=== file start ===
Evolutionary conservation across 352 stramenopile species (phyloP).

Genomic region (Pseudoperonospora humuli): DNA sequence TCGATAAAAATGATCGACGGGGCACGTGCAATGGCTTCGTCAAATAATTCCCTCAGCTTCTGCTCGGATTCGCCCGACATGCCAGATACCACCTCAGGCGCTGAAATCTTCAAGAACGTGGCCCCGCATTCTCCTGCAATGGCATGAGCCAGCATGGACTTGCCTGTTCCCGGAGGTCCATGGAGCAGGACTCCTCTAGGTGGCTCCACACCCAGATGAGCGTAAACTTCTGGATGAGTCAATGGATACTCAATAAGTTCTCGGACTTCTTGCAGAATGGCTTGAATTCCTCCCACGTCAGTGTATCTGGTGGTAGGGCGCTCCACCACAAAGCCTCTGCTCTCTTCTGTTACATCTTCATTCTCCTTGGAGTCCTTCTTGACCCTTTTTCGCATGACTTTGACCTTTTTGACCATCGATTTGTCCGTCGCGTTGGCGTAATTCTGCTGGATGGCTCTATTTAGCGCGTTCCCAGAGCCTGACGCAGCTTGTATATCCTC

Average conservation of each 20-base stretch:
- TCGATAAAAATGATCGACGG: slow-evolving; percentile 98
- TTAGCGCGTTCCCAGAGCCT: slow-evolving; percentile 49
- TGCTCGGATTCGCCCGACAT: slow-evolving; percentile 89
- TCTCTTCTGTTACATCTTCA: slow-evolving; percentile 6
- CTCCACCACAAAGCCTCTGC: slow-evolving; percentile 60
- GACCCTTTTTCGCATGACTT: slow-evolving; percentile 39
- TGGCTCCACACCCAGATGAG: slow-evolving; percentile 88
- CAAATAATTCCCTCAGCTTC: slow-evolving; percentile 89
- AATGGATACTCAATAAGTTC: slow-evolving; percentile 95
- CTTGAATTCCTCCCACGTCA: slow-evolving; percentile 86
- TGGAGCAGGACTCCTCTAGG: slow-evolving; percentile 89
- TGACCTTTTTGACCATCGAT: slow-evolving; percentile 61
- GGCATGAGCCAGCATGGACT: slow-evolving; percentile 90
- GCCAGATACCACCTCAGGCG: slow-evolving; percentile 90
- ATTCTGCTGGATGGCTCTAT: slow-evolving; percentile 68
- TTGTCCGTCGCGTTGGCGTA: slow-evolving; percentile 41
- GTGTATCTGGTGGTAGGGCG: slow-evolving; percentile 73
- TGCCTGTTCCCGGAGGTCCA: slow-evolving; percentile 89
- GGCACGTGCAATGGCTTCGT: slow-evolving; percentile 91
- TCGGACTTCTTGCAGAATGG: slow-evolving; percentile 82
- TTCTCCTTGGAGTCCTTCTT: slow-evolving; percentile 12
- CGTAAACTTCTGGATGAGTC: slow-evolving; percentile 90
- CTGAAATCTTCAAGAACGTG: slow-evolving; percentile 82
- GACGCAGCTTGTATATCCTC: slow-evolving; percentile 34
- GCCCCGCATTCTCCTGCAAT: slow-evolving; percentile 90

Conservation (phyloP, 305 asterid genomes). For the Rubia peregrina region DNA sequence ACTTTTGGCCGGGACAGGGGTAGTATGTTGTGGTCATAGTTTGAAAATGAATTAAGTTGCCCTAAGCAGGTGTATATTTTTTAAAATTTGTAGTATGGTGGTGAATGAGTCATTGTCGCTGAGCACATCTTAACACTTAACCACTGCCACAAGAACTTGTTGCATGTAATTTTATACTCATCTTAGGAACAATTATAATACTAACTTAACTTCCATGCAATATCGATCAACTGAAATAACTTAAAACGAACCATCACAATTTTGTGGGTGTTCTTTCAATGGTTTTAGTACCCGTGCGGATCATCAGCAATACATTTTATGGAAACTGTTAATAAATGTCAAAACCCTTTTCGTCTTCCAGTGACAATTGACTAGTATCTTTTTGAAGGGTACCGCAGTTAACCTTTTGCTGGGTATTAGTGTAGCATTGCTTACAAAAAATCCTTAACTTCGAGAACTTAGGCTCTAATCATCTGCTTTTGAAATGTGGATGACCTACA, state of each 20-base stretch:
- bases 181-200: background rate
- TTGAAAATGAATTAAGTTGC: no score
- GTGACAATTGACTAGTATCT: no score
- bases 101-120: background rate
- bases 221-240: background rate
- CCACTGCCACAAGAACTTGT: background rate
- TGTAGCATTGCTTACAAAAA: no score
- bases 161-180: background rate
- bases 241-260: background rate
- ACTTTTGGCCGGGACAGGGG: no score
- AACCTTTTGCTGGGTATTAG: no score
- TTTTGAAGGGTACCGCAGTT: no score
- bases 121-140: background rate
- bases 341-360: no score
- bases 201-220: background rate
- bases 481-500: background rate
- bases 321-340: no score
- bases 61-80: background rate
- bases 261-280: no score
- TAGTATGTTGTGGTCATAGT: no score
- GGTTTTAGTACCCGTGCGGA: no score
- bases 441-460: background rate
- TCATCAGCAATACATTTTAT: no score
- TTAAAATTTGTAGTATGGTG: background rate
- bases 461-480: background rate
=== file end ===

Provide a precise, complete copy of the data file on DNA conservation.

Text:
Evolutionary conservation across 352 stramenopile species (phyloP).

Genomic region (Pseudoperonospora humuli): DNA sequence TCGATAAAAATGATCGACGGGGCACGTGCAATGGCTTCGTCAAATAATTCCCTCAGCTTCTGCTCGGATTCGCCCGACATGCCAGATACCACCTCAGGCGCTGAAATCTTCAAGAACGTGGCCCCGCATTCTCCTGCAATGGCATGAGCCAGCATGGACTTGCCTGTTCCCGGAGGTCCATGGAGCAGGACTCCTCTAGGTGGCTCCACACCCAGATGAGCGTAAACTTCTGGATGAGTCAATGGATACTCAATAAGTTCTCGGACTTCTTGCAGAATGGCTTGAATTCCTCCCACGTCAGTGTATCTGGTGGTAGGGCGCTCCACCACAAAGCCTCTGCTCTCTTCTGTTACATCTTCATTCTCCTTGGAGTCCTTCTTGACCCTTTTTCGCATGACTTTGACCTTTTTGACCATCGATTTGTCCGTCGCGTTGGCGTAATTCTGCTGGATGGCTCTATTTAGCGCGTTCCCAGAGCCTGACGCAGCTTGTATATCCTC

Average conservation of each 20-base stretch:
- TCGATAAAAATGATCGACGG: slow-evolving; percentile 98
- TTAGCGCGTTCCCAGAGCCT: slow-evolving; percentile 49
- TGCTCGGATTCGCCCGACAT: slow-evolving; percentile 89
- TCTCTTCTGTTACATCTTCA: slow-evolving; percentile 6
- CTCCACCACAAAGCCTCTGC: slow-evolving; percentile 60
- GACCCTTTTTCGCATGACTT: slow-evolving; percentile 39
- TGGCTCCACACCCAGATGAG: slow-evolving; percentile 88
- CAAATAATTCCCTCAGCTTC: slow-evolving; percentile 89
- AATGGATACTCAATAAGTTC: slow-evolving; percentile 95
- CTTGAATTCCTCCCACGTCA: slow-evolving; percentile 86
- TGGAGCAGGACTCCTCTAGG: slow-evolving; percentile 89
- TGACCTTTTTGACCATCGAT: slow-evolving; percentile 61
- GGCATGAGCCAGCATGGACT: slow-evolving; percentile 90
- GCCAGATACCACCTCAGGCG: slow-evolving; percentile 90
- ATTCTGCTGGATGGCTCTAT: slow-evolving; percentile 68
- TTGTCCGTCGCGTTGGCGTA: slow-evolving; percentile 41
- GTGTATCTGGTGGTAGGGCG: slow-evolving; percentile 73
- TGCCTGTTCCCGGAGGTCCA: slow-evolving; percentile 89
- GGCACGTGCAATGGCTTCGT: slow-evolving; percentile 91
- TCGGACTTCTTGCAGAATGG: slow-evolving; percentile 82
- TTCTCCTTGGAGTCCTTCTT: slow-evolving; percentile 12
- CGTAAACTTCTGGATGAGTC: slow-evolving; percentile 90
- CTGAAATCTTCAAGAACGTG: slow-evolving; percentile 82
- GACGCAGCTTGTATATCCTC: slow-evolving; percentile 34
- GCCCCGCATTCTCCTGCAAT: slow-evolving; percentile 90

Conservation (phyloP, 305 asterid genomes). For the Rubia peregrina region DNA sequence ACTTTTGGCCGGGACAGGGGTAGTATGTTGTGGTCATAGTTTGAAAATGAATTAAGTTGCCCTAAGCAGGTGTATATTTTTTAAAATTTGTAGTATGGTGGTGAATGAGTCATTGTCGCTGAGCACATCTTAACACTTAACCACTGCCACAAGAACTTGTTGCATGTAATTTTATACTCATCTTAGGAACAATTATAATACTAACTTAACTTCCATGCAATATCGATCAACTGAAATAACTTAAAACGAACCATCACAATTTTGTGGGTGTTCTTTCAATGGTTTTAGTACCCGTGCGGATCATCAGCAATACATTTTATGGAAACTGTTAATAAATGTCAAAACCCTTTTCGTCTTCCAGTGACAATTGACTAGTATCTTTTTGAAGGGTACCGCAGTTAACCTTTTGCTGGGTATTAGTGTAGCATTGCTTACAAAAAATCCTTAACTTCGAGAACTTAGGCTCTAATCATCTGCTTTTGAAATGTGGATGACCTACA, state of each 20-base stretch:
- bases 181-200: background rate
- TTGAAAATGAATTAAGTTGC: no score
- GTGACAATTGACTAGTATCT: no score
- bases 101-120: background rate
- bases 221-240: background rate
- CCACTGCCACAAGAACTTGT: background rate
- TGTAGCATTGCTTACAAAAA: no score
- bases 161-180: background rate
- bases 241-260: background rate
- ACTTTTGGCCGGGACAGGGG: no score
- AACCTTTTGCTGGGTATTAG: no score
- TTTTGAAGGGTACCGCAGTT: no score
- bases 121-140: background rate
- bases 341-360: no score
- bases 201-220: background rate
- bases 481-500: background rate
- bases 321-340: no score
- bases 61-80: background rate
- bases 261-280: no score
- TAGTATGTTGTGGTCATAGT: no score
- GGTTTTAGTACCCGTGCGGA: no score
- bases 441-460: background rate
- TCATCAGCAATACATTTTAT: no score
- TTAAAATTTGTAGTATGGTG: background rate
- bases 461-480: background rate